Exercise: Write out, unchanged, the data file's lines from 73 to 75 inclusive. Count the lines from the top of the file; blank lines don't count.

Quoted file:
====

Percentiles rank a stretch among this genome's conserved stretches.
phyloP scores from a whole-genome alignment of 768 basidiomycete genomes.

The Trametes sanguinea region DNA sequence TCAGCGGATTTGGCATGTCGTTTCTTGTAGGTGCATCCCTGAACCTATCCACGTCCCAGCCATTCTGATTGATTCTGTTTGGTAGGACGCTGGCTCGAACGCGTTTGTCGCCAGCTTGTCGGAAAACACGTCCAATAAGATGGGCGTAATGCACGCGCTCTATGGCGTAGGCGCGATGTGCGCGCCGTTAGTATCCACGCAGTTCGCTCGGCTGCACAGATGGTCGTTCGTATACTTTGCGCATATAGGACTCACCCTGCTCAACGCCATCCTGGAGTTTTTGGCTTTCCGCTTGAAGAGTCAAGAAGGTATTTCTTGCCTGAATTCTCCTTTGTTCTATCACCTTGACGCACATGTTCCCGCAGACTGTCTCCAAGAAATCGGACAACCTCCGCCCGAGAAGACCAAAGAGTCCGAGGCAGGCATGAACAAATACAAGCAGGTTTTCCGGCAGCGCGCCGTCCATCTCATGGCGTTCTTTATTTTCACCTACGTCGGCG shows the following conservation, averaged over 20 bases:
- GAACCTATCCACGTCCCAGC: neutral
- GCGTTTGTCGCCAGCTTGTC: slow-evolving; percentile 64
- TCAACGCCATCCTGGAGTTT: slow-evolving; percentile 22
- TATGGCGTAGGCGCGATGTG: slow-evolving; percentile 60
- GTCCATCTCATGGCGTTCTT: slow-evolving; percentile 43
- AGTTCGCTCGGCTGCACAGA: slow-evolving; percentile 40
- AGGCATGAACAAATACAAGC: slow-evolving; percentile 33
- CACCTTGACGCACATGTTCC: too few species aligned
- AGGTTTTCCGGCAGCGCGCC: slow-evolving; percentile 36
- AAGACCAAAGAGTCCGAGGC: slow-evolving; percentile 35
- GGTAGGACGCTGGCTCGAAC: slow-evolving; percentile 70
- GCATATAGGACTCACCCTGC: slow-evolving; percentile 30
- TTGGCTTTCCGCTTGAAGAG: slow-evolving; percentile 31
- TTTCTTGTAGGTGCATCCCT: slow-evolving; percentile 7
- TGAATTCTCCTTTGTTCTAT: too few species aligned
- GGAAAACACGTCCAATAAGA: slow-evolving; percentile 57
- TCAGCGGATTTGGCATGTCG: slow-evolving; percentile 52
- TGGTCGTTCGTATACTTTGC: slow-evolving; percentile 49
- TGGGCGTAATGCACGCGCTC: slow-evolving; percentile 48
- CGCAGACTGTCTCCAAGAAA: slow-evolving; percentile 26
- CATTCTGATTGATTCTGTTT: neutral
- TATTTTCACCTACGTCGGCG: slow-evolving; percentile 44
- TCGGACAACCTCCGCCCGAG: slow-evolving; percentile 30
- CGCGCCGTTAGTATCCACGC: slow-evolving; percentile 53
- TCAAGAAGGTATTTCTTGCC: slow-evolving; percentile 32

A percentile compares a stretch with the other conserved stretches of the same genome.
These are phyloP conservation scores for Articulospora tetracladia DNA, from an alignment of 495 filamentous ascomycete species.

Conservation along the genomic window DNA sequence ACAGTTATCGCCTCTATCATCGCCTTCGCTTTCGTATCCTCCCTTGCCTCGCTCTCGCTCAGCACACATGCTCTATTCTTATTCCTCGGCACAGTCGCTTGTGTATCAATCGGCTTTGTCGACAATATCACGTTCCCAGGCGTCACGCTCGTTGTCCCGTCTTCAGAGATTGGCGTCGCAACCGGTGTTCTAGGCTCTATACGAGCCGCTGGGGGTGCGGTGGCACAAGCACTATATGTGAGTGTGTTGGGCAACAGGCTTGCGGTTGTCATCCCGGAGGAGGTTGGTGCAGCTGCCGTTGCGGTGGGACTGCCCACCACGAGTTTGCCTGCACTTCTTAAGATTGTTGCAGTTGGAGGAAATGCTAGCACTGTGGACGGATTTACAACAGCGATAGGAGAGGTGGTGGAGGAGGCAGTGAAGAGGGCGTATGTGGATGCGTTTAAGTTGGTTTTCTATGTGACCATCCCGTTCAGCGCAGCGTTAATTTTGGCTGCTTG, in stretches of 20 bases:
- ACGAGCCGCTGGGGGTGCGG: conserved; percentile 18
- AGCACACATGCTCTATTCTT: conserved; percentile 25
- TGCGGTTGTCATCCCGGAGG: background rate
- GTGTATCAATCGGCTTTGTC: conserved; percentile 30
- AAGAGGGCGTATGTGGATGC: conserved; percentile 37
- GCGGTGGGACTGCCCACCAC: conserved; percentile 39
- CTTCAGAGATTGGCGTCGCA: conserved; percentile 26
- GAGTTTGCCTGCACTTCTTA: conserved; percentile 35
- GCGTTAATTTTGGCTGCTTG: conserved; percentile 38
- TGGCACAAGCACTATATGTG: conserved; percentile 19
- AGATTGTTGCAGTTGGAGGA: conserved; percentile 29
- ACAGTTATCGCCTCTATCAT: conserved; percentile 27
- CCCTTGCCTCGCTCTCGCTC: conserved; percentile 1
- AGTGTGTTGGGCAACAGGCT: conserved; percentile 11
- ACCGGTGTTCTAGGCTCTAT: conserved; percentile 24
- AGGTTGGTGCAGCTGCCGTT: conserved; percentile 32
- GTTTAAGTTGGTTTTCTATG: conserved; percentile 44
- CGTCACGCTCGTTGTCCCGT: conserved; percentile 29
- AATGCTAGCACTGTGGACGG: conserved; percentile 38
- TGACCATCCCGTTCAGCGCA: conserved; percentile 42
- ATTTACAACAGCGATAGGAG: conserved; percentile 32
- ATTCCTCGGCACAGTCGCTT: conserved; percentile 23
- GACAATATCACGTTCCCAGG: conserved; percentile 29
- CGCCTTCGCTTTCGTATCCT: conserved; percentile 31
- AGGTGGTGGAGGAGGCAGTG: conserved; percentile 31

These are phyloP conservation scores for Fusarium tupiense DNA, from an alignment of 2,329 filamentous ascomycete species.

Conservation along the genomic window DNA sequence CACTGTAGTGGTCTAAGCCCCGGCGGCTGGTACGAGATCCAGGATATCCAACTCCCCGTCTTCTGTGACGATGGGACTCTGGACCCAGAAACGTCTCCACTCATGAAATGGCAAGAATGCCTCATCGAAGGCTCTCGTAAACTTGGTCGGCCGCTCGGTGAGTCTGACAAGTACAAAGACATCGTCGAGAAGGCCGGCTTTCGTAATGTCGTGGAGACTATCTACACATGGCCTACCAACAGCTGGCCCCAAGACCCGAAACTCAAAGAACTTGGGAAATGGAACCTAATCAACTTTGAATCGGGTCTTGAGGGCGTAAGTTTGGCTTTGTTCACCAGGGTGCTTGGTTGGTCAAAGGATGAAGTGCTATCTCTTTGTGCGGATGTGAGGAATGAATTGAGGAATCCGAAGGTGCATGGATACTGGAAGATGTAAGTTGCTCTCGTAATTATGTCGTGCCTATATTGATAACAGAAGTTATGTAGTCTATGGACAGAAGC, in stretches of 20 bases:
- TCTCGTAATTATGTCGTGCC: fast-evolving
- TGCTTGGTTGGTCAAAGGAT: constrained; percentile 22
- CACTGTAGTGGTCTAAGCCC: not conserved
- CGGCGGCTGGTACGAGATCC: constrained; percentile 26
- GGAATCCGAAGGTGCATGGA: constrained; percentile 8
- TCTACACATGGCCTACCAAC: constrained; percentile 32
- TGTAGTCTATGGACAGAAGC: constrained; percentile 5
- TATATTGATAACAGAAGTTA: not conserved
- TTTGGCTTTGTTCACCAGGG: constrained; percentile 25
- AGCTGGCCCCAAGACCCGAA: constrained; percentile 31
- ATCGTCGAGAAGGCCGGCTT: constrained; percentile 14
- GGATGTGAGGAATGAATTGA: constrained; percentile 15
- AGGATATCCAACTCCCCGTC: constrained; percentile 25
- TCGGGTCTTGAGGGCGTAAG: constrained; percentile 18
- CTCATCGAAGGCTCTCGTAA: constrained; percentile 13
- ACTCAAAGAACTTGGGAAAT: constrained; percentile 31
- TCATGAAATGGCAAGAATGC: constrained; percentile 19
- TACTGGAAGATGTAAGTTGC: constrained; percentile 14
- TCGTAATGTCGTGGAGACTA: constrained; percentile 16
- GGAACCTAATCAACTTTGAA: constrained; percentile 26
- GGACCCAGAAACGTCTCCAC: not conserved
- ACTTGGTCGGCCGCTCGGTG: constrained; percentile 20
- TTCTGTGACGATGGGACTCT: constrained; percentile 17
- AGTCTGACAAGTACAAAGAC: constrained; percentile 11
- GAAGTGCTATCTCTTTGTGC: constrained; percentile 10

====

- CTCATCGAAGGCTCTCGTAA: constrained; percentile 13
- ACTCAAAGAACTTGGGAAAT: constrained; percentile 31
- TCATGAAATGGCAAGAATGC: constrained; percentile 19